Safe in Havannah Harbour

Sunday 1 August 2010 (Havannah Harbour, Efate Is, 17 36.31S, 168 14.60E)

Revolieu Bay on Epi, or “Ravioli Bay” as Lanie would sometimes mistakenly say, is the sort of place to come back to. After arriving late yesterday and enjoying a blissfully still night at anchor we were off again this morning at 5:30; little more than 12 hours later. There wasn’t even enough time to get the dinghy over the side for an explore, but onshore there was a river, a long pebbly “beach” with beckoning children, plus a village somewhere hidden within the dense forest which began just above high tide mark and extended up and inland to the high hills in the distance.

It was still pretty dark as we quietly headed out of the bay and the sea was very calm as we made our way down the sheltered west coast. Occasionally there was a rolly bump for Chimere to climb up and over which seemed to tell of what was to come. In an act of brilliant forward planning, we all had a snack for breakfast while conditions remained calm because as the wind picked up and the effects of the exposed sea curving around the bottom of the island began to be felt, food became a tad difficult to prepare. (assuming we were inclined to eat it)

With the mainsail already reefed, the jib was rolled in a little to shorten sail in order to make things a bit more comfortable. In the end it was a similar run to the previous day, with the wind just staying east of our final destination to enable us to lay a course for Havannah Harbour just around the corner from Pt Vila. The sea was just as confused but with a bigger swell causing occasional waves to hit the port side, shooting skyward only to strategically land in the lap of the helmsman with the aid of the 25+ knot wind. Or the bow to sink into the crest of a wave thereby scooping a quantity of water onto the deck which would then race down the lower starboard side slowly emptying away over time and only once reaching all the way down to the cockpit. It was a fun and lively time, with speed being maintained at around 6 knots, and even faster when rain squalls came through on account of the stronger wind at these times and the way the heavy rain would flatten out the sea.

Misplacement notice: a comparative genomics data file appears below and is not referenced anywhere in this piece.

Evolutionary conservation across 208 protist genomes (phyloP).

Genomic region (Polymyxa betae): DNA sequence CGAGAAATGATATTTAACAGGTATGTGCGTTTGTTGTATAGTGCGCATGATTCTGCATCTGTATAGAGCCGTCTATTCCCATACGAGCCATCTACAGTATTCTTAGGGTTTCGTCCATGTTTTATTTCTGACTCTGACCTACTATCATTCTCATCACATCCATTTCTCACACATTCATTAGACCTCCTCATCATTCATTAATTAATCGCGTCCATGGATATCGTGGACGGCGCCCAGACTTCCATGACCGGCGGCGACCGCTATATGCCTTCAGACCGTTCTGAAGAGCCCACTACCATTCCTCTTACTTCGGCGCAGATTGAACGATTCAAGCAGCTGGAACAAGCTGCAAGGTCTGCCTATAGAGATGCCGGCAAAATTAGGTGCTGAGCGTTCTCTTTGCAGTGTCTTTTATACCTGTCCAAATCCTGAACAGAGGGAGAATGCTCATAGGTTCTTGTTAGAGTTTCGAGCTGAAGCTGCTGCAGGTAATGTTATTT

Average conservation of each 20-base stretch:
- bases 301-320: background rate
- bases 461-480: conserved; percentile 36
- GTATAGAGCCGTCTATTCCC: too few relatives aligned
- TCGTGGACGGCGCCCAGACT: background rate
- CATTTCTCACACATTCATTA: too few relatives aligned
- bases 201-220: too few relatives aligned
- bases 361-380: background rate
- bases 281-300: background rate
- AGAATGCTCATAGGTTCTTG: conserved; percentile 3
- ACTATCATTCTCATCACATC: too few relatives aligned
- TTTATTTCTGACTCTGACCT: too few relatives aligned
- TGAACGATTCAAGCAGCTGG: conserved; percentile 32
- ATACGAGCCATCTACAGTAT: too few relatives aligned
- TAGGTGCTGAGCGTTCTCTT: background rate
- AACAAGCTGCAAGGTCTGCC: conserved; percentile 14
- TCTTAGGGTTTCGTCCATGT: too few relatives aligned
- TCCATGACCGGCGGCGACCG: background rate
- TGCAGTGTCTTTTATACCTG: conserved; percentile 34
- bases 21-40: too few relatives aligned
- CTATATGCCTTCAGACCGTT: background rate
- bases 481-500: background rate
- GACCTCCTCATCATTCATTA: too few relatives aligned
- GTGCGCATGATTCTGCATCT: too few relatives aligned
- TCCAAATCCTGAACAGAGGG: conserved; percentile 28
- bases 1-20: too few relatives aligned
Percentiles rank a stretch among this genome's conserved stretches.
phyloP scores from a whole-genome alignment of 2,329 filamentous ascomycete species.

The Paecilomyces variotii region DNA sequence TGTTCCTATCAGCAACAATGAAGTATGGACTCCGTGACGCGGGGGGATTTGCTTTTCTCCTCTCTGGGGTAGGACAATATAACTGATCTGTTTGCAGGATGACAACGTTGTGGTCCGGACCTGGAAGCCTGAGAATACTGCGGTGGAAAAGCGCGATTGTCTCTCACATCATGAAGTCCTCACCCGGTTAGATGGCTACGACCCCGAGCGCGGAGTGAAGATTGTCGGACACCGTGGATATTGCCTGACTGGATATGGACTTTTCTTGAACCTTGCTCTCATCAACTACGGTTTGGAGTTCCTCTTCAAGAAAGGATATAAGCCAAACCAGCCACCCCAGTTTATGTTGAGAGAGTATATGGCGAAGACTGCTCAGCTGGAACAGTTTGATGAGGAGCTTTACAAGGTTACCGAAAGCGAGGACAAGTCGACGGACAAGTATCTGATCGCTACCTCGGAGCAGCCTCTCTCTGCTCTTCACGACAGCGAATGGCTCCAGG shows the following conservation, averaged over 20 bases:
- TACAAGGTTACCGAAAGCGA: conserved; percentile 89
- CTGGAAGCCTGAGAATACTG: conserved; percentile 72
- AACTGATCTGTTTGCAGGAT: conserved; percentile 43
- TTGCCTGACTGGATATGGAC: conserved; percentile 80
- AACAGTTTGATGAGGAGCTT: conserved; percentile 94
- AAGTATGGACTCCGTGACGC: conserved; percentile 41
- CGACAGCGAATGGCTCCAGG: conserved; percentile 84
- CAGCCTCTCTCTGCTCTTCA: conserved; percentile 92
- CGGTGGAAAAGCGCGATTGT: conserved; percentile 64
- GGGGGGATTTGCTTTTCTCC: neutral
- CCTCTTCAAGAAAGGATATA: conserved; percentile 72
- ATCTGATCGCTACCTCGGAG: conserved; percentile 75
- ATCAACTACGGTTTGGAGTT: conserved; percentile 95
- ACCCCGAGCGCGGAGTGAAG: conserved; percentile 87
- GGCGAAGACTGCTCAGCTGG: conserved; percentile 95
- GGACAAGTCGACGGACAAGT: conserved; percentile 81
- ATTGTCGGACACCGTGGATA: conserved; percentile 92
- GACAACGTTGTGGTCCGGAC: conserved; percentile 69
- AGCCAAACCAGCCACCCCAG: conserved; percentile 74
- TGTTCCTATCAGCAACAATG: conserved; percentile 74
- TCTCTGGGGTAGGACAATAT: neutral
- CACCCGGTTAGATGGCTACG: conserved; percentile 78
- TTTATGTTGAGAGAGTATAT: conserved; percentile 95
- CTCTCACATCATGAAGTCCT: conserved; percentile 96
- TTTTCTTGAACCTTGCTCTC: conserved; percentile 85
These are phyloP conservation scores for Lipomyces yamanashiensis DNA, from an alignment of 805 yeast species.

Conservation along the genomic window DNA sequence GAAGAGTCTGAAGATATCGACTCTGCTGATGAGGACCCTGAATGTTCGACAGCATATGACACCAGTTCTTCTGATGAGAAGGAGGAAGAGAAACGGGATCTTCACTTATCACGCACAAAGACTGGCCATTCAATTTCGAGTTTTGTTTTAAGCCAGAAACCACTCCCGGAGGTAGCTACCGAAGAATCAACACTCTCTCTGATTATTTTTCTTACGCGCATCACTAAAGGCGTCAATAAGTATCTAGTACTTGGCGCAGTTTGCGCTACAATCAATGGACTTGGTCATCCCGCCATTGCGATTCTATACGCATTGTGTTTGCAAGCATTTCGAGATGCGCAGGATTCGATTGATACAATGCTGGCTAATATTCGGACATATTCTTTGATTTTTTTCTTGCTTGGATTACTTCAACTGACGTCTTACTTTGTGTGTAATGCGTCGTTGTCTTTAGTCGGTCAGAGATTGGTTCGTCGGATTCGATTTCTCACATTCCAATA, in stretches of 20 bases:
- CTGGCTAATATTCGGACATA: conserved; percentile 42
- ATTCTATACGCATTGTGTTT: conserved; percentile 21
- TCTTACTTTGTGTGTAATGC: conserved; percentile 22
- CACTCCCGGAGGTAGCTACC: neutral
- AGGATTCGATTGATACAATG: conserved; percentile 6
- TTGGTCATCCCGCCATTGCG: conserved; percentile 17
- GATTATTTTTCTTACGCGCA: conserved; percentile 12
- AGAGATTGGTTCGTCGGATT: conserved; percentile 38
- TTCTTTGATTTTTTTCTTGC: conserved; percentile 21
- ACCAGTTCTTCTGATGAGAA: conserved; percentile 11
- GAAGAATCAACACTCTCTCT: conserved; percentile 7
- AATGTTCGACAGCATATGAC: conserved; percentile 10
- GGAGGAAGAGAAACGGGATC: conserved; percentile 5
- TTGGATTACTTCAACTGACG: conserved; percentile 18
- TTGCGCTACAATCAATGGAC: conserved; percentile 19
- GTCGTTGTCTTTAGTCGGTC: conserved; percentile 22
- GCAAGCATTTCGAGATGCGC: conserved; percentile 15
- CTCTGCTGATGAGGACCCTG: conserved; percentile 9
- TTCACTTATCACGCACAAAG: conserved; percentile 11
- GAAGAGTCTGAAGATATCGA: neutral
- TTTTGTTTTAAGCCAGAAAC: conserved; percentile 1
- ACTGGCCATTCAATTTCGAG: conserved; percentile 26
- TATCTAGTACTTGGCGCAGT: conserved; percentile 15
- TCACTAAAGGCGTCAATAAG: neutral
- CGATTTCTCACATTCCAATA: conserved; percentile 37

We arrived here at Havannah Harbour around 4:00pm this afternoon, just in time for a quick swim. Again, there was no time to get the dinghy over the side, as we’ll be away again early tomorrow for the short hop around to the capital city – Pt Vila.

One problem we will have upon our arrival tomorrow in Pt Vila is … where we will be staying?. Last year, and earlier this year. we were easily accommodated at “Yachting World” on the seawall in the middle of town, however, this time the place is reportedly chocka, with several yacht rallys and round the world groups having booked up every berth and mooring for the month of August. Fortunately, we’ve got to know the owner/manager of Yachting World, Elsie, quite well by now. In fact the last two times we’ve stayed in Pt Vila, Elsie has not charged us at all, because she really likes the work we’ve been doing around the islands transporting medical teams. So when I contacted Elsie recently about a possible possy for Chimere for a couple of weeks … her response was … “we’ll see what we can do”. So here’s hoping!!

Lanie commented tonight, with a touch of sadness, as we munched through another lovely meal, that tomorrow will be her last day of sailing after 5 weeks aboard. Mike then wistfully wondered how he’s going to get shoes and socks on again, let alone a suit, when he returns to work soon. Matt was worried that when he returns to Melbourne he might feel inclined to ask total strangers whether they have any pamplemousse they might like to trade, or better still, some bananas. In any case, it’s clear that the medical transport mission for 2010 has come to an end and we have definitely entered the “getting home” phase of the operation.

For tomorrow it’s just a few hours sail around to Vila, so as a special treat, we are all sleeping in till 6:00am. Once again the sky is full of stars and our anchorage is as calm as a marina berth.

Smooth seas, fair breeze and in Pt Vila tomorrow

Rob Latimer

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